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Write the Integral Equation

  1. Oct 27, 2014 #1
    1. The problem statement, all variables and given/known data
    The volume of the solid obtained by rotating the region bounded by
    x=6y^2 [PLAIN]http://msr02.math.mcgill.ca/webwork2_files/jsMath/fonts/cmmi10/alpha/144/char3B.png [Broken] [Broken] y=1 [PLAIN]http://msr02.math.mcgill.ca/webwork2_files/jsMath/fonts/cmmi10/alpha/144/char3B.png [Broken] [Broken] x=0[PLAIN]http://msr02.math.mcgill.ca/webwork2_files/jsMath/fonts/cmmi10/alpha/144/char3B.png [Broken] [Broken] it is rotate about the y- axis.

    2. Relevant equations

    3. The attempt at a solution

    Using the disk method, I figured out by integrating (pi)(6y^2)^2 dy from 0 - 1 and got the answer: 22.619

    However, I cannot write an integral equation using the cylindrical shell method. My attempt is:

    Integrating (2pi)(sqrt(x/6))dx from x = 0 to 6.
    Last edited by a moderator: May 7, 2017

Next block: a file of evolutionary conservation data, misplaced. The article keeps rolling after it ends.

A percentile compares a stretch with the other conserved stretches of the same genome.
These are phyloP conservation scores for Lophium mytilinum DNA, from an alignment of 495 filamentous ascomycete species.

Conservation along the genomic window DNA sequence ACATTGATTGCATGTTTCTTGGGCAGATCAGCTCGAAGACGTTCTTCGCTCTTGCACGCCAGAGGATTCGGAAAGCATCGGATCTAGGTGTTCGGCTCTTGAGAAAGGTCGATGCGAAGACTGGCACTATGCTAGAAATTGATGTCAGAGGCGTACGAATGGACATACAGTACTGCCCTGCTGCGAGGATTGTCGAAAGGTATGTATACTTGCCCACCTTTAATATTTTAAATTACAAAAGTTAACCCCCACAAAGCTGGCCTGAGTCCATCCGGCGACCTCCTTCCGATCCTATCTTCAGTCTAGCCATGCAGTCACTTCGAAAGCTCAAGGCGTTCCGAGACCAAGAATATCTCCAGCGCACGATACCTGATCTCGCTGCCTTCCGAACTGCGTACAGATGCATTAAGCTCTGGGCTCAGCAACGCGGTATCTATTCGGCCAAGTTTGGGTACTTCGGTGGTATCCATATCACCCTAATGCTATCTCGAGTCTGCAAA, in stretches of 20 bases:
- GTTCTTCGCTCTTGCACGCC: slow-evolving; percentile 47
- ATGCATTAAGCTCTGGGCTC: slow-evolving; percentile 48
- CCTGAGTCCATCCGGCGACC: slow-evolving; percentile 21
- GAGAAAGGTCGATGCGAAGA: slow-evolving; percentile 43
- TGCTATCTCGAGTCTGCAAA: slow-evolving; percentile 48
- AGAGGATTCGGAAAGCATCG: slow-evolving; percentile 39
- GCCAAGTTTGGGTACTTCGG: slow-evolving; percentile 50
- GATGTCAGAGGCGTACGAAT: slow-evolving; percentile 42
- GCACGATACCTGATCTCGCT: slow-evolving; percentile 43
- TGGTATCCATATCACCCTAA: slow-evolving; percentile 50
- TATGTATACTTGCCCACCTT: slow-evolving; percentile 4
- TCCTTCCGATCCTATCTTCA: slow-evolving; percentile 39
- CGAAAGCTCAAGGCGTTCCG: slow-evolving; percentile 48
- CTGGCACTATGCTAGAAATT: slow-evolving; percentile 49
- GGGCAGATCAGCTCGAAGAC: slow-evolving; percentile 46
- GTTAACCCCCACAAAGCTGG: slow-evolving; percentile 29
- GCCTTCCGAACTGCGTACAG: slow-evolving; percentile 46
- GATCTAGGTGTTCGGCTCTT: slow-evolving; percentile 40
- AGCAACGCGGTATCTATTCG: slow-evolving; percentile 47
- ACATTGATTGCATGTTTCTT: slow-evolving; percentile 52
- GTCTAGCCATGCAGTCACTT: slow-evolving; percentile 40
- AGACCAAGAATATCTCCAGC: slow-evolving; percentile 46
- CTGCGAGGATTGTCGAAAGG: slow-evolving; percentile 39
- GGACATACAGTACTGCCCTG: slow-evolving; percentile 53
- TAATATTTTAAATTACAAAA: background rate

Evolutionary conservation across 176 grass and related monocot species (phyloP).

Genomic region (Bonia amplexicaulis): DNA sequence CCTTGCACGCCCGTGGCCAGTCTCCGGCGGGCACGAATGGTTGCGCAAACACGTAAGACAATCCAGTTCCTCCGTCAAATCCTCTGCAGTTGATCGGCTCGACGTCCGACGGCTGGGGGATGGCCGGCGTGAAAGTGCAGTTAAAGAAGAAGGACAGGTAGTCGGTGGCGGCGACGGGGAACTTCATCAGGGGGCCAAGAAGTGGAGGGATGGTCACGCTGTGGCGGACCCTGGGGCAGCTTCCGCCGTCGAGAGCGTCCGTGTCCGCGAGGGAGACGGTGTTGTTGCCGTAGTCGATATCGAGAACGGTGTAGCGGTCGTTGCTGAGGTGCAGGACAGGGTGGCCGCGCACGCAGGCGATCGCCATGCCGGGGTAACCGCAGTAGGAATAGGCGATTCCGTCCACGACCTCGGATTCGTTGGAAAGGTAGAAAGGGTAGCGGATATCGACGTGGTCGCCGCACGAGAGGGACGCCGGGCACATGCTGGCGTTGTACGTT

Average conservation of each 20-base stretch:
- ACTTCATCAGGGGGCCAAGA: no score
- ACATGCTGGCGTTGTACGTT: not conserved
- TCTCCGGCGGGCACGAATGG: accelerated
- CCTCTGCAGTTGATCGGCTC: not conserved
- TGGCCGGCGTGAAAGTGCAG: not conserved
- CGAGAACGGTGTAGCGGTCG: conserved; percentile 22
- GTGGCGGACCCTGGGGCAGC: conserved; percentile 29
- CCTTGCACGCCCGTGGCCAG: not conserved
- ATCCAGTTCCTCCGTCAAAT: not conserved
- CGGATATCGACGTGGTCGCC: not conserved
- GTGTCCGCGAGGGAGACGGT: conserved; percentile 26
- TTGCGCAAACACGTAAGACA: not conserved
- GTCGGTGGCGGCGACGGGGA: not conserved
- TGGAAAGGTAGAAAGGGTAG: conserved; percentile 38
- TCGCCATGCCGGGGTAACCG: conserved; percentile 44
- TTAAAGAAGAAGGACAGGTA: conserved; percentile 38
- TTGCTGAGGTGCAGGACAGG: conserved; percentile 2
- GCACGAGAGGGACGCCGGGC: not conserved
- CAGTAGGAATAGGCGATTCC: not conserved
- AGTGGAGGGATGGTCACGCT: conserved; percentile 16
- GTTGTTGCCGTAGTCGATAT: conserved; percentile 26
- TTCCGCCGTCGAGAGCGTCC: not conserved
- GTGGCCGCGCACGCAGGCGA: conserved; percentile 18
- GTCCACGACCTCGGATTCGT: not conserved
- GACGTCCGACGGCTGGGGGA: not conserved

2. jcsd
  3. Oct 27, 2014 #2


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    Staff: Mentor

    Check the length of your shells. How long is a shell for some specific x-value? In particular, is it increasing as your approach would suggest?
  4. Oct 27, 2014 #3
    What do you mean? Isn't it always x?
  5. Oct 27, 2014 #4


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    Science Advisor

    No! It is not. The whole point of the "shell" method is that the shells are parallel to the axis of revolution. Here, that is parallel to the y-axis.

    And if you meant "Isn't it always y?" Again, no it it isn't. x= 6y^2 is the lower boundary, y= 1 is the upper boundary. The length of a shell is the vertical distance between them.
  6. Oct 27, 2014 #5
    I got it with this:


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